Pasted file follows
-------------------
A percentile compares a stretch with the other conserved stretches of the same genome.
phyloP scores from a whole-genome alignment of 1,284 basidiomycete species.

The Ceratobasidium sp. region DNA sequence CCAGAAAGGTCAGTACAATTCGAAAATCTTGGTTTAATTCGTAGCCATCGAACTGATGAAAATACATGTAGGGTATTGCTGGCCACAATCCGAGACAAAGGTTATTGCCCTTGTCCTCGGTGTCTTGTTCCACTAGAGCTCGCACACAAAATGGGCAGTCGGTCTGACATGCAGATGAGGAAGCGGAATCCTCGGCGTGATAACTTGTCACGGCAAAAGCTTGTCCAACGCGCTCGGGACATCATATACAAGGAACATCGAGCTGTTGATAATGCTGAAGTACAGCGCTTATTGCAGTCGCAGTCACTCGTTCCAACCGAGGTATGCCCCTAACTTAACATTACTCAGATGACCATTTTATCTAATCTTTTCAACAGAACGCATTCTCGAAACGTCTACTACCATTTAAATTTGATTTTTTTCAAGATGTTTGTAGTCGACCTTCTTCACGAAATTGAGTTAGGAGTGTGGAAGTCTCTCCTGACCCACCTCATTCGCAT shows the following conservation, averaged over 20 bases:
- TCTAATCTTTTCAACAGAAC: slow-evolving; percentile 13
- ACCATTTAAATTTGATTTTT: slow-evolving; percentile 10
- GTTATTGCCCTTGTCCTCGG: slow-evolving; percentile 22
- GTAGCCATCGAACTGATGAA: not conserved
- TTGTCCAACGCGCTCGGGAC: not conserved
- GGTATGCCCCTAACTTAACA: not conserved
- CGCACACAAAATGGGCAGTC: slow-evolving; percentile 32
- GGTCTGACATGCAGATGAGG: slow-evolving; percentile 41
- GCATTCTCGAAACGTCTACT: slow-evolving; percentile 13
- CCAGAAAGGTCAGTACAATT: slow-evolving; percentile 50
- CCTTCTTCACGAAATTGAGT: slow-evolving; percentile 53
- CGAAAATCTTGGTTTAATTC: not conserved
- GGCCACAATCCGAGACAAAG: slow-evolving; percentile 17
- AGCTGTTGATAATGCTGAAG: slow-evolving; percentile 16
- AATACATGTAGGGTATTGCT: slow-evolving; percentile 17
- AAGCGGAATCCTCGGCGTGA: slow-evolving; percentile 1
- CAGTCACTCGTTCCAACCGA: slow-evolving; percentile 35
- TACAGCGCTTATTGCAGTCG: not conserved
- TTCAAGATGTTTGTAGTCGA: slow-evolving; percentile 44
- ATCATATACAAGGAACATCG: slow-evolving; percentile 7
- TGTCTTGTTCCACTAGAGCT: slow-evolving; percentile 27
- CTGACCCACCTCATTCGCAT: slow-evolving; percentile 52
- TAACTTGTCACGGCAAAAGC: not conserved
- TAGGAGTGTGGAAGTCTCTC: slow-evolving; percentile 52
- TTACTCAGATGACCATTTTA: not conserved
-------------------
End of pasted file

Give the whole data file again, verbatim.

A percentile compares a stretch with the other conserved stretches of the same genome.
phyloP scores from a whole-genome alignment of 1,284 basidiomycete species.

The Ceratobasidium sp. region DNA sequence CCAGAAAGGTCAGTACAATTCGAAAATCTTGGTTTAATTCGTAGCCATCGAACTGATGAAAATACATGTAGGGTATTGCTGGCCACAATCCGAGACAAAGGTTATTGCCCTTGTCCTCGGTGTCTTGTTCCACTAGAGCTCGCACACAAAATGGGCAGTCGGTCTGACATGCAGATGAGGAAGCGGAATCCTCGGCGTGATAACTTGTCACGGCAAAAGCTTGTCCAACGCGCTCGGGACATCATATACAAGGAACATCGAGCTGTTGATAATGCTGAAGTACAGCGCTTATTGCAGTCGCAGTCACTCGTTCCAACCGAGGTATGCCCCTAACTTAACATTACTCAGATGACCATTTTATCTAATCTTTTCAACAGAACGCATTCTCGAAACGTCTACTACCATTTAAATTTGATTTTTTTCAAGATGTTTGTAGTCGACCTTCTTCACGAAATTGAGTTAGGAGTGTGGAAGTCTCTCCTGACCCACCTCATTCGCAT shows the following conservation, averaged over 20 bases:
- TCTAATCTTTTCAACAGAAC: slow-evolving; percentile 13
- ACCATTTAAATTTGATTTTT: slow-evolving; percentile 10
- GTTATTGCCCTTGTCCTCGG: slow-evolving; percentile 22
- GTAGCCATCGAACTGATGAA: not conserved
- TTGTCCAACGCGCTCGGGAC: not conserved
- GGTATGCCCCTAACTTAACA: not conserved
- CGCACACAAAATGGGCAGTC: slow-evolving; percentile 32
- GGTCTGACATGCAGATGAGG: slow-evolving; percentile 41
- GCATTCTCGAAACGTCTACT: slow-evolving; percentile 13
- CCAGAAAGGTCAGTACAATT: slow-evolving; percentile 50
- CCTTCTTCACGAAATTGAGT: slow-evolving; percentile 53
- CGAAAATCTTGGTTTAATTC: not conserved
- GGCCACAATCCGAGACAAAG: slow-evolving; percentile 17
- AGCTGTTGATAATGCTGAAG: slow-evolving; percentile 16
- AATACATGTAGGGTATTGCT: slow-evolving; percentile 17
- AAGCGGAATCCTCGGCGTGA: slow-evolving; percentile 1
- CAGTCACTCGTTCCAACCGA: slow-evolving; percentile 35
- TACAGCGCTTATTGCAGTCG: not conserved
- TTCAAGATGTTTGTAGTCGA: slow-evolving; percentile 44
- ATCATATACAAGGAACATCG: slow-evolving; percentile 7
- TGTCTTGTTCCACTAGAGCT: slow-evolving; percentile 27
- CTGACCCACCTCATTCGCAT: slow-evolving; percentile 52
- TAACTTGTCACGGCAAAAGC: not conserved
- TAGGAGTGTGGAAGTCTCTC: slow-evolving; percentile 52
- TTACTCAGATGACCATTTTA: not conserved